Broken voting system opens way for divine intervention.
If you thought Germany was a democracy, think again.
There are many definitions of democracy and it comes in different flavours around the world. But at its core lies the notion that voters should have a decisive say in the complexion of their governments
On that account, Germany fails the democratic test, as elections in Saarland and Thuringia showed last weekend, and as the general election taking place iGlobal Insight: Broken voting system opens way for divine interventionn less than four weeks may demonstrate too.In Saarland, a small state of 1m inhabitants squeezed against the French border, voters gave left-of-centre parties 51.7 per cent of their votes last Sunday, with 43.7 per cent going to their rivals on the right-hand side of the spectrum.
In Thuringia, in the former Communist east, the left obtained 52.1 per cent against 38.8 per cent for the conservative camp (the rest went to small parties that failed to pass the 5 per cent threshold to enter parliament).
In both states, Angela Merkel’s Christian Democratic Union, which had been ruling with an absolute majority in the past four years, suffered double-digit losses.
As clear a result as it gets, one would think. Indeed, if this were France or the UK, the CDU premiers in Saarbrücken and Erfurt would be packing boxes right now.
But this is Germany and what government emerges from the freshly elected regional parliaments is, well, anyone’s guess. And we will not be finding out soon.
The one thing that can be said with certainty is that from now on, voters are no longer part of the equation.
What political hue the executive power eventually assumes in Thuringia and Saarland will be the result of deals struck between the CDU, the Social Democrats, the Greens, the Free Democrats and the Left party. And it may or may not reflect the verdict of voters.
Defenders of the proportional electoral system practised in Germany will argue that the Federal Republic has fared respectably under it in the past 60 years. Other countries with similar arrangements are doing fine.
Indeed, they may point out that under a first-past-the-post regime the victor in Thuringia and Saarland would have been the CDU, still the biggest party in both houses despite its monumental losses.
But this ignores the crucial fact that electoral systems shape political landscapes. In Germany, the partisan spectrum has disintegrated under the proportional rule to the point where elections are fast becoming irrelevant.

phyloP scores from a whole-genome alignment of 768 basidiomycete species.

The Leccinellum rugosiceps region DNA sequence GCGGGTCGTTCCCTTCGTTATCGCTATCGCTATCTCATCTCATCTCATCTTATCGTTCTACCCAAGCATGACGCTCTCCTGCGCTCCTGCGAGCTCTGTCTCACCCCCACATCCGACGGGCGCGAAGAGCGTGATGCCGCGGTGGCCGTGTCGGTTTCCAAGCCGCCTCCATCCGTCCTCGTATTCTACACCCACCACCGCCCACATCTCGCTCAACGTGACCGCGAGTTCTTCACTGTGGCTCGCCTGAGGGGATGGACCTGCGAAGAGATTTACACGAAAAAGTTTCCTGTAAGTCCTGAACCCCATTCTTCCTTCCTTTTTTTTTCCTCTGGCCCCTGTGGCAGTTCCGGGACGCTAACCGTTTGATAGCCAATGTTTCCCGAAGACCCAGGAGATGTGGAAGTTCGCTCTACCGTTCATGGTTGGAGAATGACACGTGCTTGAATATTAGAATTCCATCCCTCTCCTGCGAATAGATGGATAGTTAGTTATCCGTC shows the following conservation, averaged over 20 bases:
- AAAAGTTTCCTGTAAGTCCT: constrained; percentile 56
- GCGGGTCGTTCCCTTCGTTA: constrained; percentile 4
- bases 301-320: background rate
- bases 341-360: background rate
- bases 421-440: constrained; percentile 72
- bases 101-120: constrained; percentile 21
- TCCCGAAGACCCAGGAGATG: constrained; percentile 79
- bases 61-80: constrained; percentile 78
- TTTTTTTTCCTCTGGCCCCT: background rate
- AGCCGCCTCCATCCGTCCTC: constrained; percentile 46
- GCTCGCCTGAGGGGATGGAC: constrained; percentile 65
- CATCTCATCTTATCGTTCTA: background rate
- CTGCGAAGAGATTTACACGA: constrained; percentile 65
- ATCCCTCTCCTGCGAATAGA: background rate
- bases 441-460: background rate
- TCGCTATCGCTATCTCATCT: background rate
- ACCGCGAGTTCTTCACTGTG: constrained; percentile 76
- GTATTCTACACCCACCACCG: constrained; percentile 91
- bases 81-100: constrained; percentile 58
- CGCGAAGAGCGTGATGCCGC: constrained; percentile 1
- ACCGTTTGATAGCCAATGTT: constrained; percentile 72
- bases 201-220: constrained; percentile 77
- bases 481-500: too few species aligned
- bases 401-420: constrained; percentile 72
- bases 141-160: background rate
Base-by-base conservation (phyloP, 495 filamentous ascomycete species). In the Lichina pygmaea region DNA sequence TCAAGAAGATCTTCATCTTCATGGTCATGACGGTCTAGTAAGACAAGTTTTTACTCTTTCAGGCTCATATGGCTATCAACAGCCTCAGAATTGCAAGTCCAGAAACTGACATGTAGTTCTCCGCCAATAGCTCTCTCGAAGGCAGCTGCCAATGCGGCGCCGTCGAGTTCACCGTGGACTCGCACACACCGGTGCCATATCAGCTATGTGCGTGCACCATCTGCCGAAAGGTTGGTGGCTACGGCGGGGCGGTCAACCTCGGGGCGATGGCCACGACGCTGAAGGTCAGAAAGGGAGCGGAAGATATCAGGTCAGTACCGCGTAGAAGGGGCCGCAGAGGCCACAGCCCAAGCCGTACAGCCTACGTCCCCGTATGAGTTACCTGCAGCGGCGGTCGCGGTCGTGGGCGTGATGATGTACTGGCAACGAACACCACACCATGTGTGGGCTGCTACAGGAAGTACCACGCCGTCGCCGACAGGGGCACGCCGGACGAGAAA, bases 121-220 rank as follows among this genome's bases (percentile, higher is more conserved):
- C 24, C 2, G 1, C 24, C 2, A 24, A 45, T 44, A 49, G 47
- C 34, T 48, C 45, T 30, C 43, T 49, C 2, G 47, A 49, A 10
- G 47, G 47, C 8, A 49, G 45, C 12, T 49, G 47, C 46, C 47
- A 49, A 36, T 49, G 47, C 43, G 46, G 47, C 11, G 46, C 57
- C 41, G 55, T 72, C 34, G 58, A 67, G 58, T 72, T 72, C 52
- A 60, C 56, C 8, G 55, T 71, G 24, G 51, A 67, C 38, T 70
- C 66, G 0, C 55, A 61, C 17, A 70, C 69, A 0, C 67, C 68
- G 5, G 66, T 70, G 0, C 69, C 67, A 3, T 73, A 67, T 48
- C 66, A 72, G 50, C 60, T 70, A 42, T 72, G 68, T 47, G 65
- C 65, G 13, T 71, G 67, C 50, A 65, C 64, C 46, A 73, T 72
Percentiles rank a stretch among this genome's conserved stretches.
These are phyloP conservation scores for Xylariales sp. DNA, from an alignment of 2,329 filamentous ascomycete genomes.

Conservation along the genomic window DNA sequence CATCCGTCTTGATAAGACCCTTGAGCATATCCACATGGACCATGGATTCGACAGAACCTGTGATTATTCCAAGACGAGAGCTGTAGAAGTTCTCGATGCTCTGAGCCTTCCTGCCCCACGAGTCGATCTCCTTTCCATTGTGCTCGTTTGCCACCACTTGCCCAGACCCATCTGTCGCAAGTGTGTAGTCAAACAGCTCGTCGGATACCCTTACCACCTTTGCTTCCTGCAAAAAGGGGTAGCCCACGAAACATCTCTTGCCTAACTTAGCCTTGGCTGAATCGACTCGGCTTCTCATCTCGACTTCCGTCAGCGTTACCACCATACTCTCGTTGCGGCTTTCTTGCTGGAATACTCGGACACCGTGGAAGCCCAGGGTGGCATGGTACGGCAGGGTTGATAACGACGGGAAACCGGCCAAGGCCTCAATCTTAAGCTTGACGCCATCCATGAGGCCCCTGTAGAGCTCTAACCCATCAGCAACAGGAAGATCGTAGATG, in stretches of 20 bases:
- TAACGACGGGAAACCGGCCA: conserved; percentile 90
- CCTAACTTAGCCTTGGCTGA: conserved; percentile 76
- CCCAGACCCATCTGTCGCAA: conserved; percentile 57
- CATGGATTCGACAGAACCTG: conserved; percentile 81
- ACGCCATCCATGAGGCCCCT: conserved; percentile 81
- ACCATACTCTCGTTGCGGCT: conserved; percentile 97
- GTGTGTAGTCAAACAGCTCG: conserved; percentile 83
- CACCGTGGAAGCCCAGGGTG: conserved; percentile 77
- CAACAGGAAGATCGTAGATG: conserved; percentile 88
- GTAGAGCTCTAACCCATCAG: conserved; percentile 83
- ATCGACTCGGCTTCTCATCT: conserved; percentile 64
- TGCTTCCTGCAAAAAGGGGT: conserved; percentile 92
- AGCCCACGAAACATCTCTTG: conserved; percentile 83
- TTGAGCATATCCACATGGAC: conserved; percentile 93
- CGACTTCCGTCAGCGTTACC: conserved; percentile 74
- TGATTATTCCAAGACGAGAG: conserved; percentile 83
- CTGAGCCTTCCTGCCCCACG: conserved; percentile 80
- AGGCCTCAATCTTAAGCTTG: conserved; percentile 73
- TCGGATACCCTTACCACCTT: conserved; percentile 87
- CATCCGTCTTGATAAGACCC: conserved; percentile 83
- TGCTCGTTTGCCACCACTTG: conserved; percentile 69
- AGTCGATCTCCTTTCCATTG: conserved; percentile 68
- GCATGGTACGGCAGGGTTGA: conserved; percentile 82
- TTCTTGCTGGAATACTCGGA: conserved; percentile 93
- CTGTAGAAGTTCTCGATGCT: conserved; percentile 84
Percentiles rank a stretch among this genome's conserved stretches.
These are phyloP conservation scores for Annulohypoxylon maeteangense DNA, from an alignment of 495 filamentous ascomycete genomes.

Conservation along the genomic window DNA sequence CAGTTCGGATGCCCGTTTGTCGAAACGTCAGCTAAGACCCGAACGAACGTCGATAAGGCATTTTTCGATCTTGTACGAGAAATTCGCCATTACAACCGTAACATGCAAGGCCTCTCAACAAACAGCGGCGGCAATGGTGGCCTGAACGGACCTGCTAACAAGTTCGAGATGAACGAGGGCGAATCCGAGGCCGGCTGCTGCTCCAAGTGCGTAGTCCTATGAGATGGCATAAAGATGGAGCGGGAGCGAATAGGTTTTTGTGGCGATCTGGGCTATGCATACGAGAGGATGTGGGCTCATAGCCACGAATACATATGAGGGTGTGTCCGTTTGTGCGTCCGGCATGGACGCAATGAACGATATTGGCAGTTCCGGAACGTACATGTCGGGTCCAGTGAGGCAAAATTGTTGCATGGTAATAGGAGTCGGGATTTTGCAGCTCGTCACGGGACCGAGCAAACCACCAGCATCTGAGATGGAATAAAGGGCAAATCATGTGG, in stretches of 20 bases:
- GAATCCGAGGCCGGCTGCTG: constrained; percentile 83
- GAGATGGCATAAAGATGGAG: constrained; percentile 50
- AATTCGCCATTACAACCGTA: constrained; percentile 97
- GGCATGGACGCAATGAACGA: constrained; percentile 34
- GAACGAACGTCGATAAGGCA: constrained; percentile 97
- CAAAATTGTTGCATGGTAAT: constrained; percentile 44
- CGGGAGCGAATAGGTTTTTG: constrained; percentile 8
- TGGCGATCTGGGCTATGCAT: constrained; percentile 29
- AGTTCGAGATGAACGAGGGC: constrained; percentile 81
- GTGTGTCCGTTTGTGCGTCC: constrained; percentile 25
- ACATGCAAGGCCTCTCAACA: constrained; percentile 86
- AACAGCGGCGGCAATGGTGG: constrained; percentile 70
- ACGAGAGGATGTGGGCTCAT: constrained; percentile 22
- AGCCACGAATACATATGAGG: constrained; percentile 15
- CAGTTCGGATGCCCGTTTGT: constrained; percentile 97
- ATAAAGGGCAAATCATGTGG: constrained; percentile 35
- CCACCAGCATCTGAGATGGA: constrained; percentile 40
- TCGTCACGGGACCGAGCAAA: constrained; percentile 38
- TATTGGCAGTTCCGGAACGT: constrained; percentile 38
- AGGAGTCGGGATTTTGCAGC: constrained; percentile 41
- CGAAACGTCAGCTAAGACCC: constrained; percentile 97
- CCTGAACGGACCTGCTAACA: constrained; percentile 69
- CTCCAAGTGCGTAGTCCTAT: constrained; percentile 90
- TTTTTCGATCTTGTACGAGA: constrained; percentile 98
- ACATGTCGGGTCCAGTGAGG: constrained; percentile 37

While there were three parties in the Bundestag in 1980, there are now five, all with reasonable prospects of one day entering a government. In a majority system, the Greens, the FDP or the Left would either merge into bigger groupings or strike alliances ahead of elections, giving voters a clear alternative. Instead, in today’s Germany, political deals are forged after, not before, elections.
As a result, it is the Green party, the smallest party in the house with 5.9 per cent, that will decide the shade of the next Saarland government by siding either with CDU and FDP or with the SPD and the Left. Because the leaders of the SPD and Left in Thuringia, which have a joint majority, dislike each other, the state may end up being ruled by the SPD and CDU under the defeated conservative premier.
At the last general election in 2005, voters gave the centre-right 45 per cent of the votes, with 51 per cent going to parties of the left. What they got was a grand coalition – the most undemocratic, unpolitical outcome of all – under Ms Merkel, leader of the defeated camp.
Instead of telling voters which of their rivals they would prefer to rule with, the parties have been vague in order to keep their options open in the event of a hung parliament.
Manifestos are brimming with fantastical promises that candidates can throw in the bin the day after the election, blaming the compromises needed to form coalitions.
As voters prepare for September 27, with little political substance on which to build an educated choice, only one party (the Left) has been ruled out as a potential coalition partner by all others. So should Ms Merkel fail to achieve the CDU-FDP majority she strives for, only God knows what would happen.
Leaving the shape of governments in God’s hands – or in those of party functionaries – may have its merits, but it is not the democratic way. If it wants to keep the label, Germany must ditch its broken electoral system.
postad: Vapire Luke Lestat.